Mindfulness can be a really powerful tool in assisting you in everyday life, from being more present to less anxious and stressed. There have even been studies that show the benefits of mindfulness being a powerful in breast cancer patients, as well as pregnant women, who are under severe stress. (More on that later!)
As you learn to quiet the mind by bringing mindfulness into your life, distractions lose their power to disrupt your focus and disturb your mind.
It is important to note, that although there is strong evidence to suggest that practising mindfulness has many benefits for those suffering with a mental health problem, it may not work for everyone. There are many ways to help improve your mental health, as well as treatments out there including Cognitive Behavioural Therapy (CBT) and Anti-Depressants. Everyone is different and therefore may need different treatments. Mindfulness is a great, natural way to tune into yourself and learn how to control and manage your mind. It takes time and patience, but from personal experience, it is well worth exploring.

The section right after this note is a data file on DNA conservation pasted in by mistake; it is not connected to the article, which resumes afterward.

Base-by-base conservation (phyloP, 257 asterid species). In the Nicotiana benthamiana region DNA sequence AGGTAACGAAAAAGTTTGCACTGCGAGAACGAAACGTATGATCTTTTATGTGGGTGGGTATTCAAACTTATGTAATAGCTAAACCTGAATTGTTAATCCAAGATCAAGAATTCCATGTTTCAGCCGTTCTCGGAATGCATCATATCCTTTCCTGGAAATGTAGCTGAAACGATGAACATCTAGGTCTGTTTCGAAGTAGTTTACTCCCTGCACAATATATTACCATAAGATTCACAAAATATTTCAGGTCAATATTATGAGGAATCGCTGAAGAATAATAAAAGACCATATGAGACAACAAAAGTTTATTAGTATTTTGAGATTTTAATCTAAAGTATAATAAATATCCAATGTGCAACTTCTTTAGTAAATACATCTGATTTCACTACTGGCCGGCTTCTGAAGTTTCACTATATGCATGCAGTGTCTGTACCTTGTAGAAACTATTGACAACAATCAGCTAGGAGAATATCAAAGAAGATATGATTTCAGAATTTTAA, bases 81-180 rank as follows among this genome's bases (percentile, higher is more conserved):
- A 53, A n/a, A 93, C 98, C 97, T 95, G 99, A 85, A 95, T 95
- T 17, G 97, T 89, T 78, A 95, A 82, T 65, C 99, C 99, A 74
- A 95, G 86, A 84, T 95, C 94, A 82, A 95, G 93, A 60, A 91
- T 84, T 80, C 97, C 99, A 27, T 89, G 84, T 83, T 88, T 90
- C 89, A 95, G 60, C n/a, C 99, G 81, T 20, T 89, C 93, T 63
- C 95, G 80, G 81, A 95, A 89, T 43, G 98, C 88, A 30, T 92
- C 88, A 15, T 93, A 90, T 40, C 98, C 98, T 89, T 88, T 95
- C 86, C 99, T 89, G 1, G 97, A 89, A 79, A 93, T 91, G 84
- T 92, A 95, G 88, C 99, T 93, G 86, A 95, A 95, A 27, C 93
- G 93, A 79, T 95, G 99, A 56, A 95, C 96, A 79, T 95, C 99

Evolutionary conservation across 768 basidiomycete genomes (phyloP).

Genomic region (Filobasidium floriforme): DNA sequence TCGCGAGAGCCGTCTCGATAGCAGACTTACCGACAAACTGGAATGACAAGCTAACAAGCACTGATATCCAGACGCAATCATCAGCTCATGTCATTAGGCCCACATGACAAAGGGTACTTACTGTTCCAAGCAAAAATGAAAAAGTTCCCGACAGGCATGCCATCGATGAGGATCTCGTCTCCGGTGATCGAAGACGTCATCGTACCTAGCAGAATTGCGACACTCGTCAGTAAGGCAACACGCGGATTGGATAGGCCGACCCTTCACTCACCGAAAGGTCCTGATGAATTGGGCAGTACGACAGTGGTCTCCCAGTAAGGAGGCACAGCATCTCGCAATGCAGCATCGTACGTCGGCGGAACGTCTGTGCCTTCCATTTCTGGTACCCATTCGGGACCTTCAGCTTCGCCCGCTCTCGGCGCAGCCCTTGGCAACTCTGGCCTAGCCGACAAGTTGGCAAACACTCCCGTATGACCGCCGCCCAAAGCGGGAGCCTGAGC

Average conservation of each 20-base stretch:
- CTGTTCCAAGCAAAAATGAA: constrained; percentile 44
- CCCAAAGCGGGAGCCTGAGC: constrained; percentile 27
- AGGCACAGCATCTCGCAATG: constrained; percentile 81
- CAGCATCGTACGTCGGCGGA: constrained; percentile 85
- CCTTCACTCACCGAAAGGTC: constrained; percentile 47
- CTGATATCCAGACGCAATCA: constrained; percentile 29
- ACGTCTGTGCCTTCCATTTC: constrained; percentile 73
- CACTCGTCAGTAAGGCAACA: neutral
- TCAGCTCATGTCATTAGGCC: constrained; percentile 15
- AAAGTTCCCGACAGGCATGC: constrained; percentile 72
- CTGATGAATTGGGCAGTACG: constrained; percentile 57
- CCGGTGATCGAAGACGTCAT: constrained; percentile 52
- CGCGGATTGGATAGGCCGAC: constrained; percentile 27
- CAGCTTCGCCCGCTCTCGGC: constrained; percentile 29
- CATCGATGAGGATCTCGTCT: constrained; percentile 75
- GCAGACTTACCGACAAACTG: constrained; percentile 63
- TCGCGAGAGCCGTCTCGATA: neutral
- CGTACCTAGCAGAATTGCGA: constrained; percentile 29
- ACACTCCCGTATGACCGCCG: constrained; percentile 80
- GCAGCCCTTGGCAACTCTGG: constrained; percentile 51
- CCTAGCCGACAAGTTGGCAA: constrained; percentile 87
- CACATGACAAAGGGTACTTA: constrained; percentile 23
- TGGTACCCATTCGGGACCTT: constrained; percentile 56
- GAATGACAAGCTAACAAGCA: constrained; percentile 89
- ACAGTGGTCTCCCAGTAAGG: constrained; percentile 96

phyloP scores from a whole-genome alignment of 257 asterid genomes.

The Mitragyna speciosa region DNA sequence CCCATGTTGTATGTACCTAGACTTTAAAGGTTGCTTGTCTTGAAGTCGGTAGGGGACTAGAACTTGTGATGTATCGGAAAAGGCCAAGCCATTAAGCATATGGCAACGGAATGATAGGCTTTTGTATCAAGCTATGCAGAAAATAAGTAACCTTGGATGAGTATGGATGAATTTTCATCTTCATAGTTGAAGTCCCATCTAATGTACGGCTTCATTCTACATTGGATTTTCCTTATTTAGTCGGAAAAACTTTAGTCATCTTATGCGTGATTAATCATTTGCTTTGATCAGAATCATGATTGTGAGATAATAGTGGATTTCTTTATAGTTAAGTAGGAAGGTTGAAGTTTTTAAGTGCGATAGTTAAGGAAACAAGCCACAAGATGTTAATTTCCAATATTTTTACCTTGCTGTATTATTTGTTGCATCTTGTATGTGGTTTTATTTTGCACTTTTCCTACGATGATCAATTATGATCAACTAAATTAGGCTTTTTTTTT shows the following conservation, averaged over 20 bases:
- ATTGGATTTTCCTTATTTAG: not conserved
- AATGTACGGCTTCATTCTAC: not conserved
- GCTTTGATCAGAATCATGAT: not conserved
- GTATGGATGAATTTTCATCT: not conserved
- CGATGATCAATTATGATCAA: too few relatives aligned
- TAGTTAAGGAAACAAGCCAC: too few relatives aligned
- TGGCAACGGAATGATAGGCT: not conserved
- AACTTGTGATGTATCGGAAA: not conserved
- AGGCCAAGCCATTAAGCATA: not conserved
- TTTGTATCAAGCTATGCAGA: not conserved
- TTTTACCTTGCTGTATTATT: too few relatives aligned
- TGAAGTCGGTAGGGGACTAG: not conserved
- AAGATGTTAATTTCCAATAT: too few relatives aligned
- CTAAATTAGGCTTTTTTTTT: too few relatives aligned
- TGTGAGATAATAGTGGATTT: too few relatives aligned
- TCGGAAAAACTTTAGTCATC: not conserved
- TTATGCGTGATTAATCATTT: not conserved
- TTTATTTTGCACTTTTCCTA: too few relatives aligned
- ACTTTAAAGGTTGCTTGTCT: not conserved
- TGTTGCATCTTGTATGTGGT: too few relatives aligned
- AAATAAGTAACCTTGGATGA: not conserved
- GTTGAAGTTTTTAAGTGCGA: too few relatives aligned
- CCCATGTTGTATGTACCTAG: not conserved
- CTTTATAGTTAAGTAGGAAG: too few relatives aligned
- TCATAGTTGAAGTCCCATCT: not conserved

So what is mindfulness?
Mindfulness is connecting with ourselves, with our bodies and being in the present moment, in such a way that helps us manage our thoughts and emotions. Mindfulness is bringing awareness to the current experience, with curiosity, openness and acceptance.
Being aware that life is happening right now can bring us closer to ourselves and the world we live in. It can provide us with a greater understanding of what and how we are feeling, as well as managing those feelings.